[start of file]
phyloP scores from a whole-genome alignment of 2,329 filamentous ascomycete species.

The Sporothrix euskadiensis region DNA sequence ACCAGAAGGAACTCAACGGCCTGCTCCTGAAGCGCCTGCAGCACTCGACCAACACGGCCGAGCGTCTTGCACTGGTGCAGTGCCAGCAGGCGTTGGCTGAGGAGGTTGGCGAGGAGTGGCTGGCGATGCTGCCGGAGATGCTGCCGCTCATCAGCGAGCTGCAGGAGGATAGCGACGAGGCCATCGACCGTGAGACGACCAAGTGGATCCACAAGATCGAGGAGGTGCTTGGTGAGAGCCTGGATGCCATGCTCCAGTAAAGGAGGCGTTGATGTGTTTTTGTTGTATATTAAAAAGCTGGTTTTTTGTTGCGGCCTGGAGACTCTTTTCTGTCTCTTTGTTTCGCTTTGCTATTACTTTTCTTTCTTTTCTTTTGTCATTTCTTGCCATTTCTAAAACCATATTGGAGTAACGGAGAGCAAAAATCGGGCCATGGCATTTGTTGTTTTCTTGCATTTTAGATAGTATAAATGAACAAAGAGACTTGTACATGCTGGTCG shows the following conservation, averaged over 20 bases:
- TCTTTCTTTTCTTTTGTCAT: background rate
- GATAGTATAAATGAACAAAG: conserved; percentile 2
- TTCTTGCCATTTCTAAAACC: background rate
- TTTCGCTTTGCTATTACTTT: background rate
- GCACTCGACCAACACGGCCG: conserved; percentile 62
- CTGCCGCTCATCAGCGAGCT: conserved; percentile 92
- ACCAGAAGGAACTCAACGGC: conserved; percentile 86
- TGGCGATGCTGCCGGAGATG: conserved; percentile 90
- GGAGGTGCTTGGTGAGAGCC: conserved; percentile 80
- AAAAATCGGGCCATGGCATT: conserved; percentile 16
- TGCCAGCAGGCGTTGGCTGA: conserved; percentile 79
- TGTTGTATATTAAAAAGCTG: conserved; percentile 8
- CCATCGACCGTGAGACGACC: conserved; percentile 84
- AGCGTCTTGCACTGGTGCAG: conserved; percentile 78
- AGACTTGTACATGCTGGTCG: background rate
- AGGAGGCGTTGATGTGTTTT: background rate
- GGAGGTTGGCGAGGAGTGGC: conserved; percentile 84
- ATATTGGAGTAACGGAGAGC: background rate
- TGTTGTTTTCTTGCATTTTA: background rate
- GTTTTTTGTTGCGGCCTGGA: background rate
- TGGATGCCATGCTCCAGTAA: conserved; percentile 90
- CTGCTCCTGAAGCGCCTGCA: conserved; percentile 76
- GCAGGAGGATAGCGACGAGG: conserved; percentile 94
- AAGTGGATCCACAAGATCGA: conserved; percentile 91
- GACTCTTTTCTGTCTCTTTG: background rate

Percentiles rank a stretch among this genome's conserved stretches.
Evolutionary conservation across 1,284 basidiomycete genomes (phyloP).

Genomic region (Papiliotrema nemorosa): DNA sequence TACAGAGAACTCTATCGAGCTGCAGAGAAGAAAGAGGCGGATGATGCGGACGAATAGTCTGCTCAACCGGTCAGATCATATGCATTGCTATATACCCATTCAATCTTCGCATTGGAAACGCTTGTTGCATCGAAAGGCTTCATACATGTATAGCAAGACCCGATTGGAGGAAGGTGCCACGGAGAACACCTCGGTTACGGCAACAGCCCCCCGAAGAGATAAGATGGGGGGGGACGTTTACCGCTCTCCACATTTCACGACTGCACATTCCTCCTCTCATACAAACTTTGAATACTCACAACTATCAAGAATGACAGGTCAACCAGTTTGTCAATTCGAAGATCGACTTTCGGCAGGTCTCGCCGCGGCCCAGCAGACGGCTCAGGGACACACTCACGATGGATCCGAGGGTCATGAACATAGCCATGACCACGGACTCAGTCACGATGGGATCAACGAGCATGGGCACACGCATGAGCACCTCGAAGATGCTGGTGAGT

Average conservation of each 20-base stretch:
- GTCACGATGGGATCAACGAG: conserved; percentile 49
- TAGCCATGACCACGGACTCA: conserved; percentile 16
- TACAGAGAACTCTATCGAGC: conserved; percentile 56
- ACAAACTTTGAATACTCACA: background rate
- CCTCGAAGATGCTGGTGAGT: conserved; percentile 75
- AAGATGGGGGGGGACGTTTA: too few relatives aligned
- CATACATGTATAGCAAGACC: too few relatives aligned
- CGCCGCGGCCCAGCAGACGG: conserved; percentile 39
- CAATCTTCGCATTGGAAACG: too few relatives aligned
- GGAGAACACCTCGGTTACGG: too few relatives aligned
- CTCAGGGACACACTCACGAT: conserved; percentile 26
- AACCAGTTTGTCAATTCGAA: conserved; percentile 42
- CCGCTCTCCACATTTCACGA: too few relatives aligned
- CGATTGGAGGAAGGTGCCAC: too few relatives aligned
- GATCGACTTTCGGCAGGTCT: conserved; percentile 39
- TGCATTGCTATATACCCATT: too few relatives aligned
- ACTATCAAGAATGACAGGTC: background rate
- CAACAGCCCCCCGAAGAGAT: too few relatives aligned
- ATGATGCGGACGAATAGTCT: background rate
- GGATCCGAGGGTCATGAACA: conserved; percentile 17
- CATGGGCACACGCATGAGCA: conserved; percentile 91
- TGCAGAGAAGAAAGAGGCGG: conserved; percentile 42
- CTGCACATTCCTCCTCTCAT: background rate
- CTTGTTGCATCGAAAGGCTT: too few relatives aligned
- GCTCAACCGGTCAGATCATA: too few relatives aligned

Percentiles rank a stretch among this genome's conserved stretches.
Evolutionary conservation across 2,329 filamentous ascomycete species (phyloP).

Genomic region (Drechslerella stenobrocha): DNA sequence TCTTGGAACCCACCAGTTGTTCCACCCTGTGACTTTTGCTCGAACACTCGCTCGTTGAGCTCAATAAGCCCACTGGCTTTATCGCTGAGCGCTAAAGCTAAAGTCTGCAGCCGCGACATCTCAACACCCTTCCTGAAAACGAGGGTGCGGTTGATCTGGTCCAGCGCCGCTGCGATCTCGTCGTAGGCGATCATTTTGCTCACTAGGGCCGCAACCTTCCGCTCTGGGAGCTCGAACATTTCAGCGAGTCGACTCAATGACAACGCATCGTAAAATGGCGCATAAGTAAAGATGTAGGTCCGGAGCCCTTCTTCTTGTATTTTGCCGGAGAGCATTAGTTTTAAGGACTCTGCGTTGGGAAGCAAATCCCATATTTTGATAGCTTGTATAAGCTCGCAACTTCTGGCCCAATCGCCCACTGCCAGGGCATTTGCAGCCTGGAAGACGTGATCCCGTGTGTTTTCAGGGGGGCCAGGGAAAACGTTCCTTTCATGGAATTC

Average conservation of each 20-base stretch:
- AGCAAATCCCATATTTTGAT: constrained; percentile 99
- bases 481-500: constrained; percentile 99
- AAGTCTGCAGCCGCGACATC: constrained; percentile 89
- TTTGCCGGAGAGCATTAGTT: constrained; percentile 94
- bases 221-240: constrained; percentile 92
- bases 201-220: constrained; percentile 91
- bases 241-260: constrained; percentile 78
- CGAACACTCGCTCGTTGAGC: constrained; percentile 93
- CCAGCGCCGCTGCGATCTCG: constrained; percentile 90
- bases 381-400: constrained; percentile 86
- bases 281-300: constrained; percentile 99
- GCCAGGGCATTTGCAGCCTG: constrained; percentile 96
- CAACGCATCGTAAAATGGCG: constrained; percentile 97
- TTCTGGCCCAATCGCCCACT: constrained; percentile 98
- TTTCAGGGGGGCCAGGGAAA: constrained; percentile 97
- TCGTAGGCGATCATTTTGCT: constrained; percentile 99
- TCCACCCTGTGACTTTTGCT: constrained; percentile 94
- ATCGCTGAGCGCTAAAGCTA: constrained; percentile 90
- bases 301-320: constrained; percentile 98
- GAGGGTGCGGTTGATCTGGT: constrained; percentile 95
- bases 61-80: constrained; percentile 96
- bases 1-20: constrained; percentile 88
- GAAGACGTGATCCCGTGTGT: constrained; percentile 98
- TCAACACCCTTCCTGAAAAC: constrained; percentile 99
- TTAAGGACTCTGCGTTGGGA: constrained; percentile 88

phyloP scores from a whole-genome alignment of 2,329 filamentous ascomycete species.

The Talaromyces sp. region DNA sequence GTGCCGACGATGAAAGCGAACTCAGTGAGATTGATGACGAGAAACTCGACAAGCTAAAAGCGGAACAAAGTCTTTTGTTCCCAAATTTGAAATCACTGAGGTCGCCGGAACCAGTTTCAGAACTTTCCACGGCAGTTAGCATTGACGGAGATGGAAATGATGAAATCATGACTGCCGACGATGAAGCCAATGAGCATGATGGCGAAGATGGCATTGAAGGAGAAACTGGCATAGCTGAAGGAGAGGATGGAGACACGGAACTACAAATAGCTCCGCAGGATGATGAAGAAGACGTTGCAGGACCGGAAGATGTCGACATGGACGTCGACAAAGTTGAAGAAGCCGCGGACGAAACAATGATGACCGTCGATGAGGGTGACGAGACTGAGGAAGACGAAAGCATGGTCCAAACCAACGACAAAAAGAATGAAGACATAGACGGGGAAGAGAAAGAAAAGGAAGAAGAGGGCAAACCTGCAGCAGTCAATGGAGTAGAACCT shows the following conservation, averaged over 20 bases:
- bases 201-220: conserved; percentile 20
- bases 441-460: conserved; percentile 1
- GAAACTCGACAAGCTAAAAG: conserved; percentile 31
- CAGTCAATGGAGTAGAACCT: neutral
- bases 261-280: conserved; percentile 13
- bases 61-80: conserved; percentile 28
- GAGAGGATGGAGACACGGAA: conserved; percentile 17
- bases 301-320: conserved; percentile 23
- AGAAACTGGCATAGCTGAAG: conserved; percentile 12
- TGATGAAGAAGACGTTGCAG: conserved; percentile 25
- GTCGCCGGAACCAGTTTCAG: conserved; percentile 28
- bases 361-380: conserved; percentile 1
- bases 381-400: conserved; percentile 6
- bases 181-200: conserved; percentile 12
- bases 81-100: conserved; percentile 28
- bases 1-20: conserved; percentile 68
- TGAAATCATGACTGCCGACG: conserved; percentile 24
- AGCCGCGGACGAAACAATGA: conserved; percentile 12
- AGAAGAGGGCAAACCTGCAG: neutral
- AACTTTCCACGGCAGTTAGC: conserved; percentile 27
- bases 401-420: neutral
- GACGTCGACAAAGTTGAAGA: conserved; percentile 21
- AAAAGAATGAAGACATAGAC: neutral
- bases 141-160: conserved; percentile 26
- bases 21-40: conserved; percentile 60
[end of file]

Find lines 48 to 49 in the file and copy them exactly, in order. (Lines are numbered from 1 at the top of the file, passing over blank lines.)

- ACTATCAAGAATGACAGGTC: background rate
- CAACAGCCCCCCGAAGAGAT: too few relatives aligned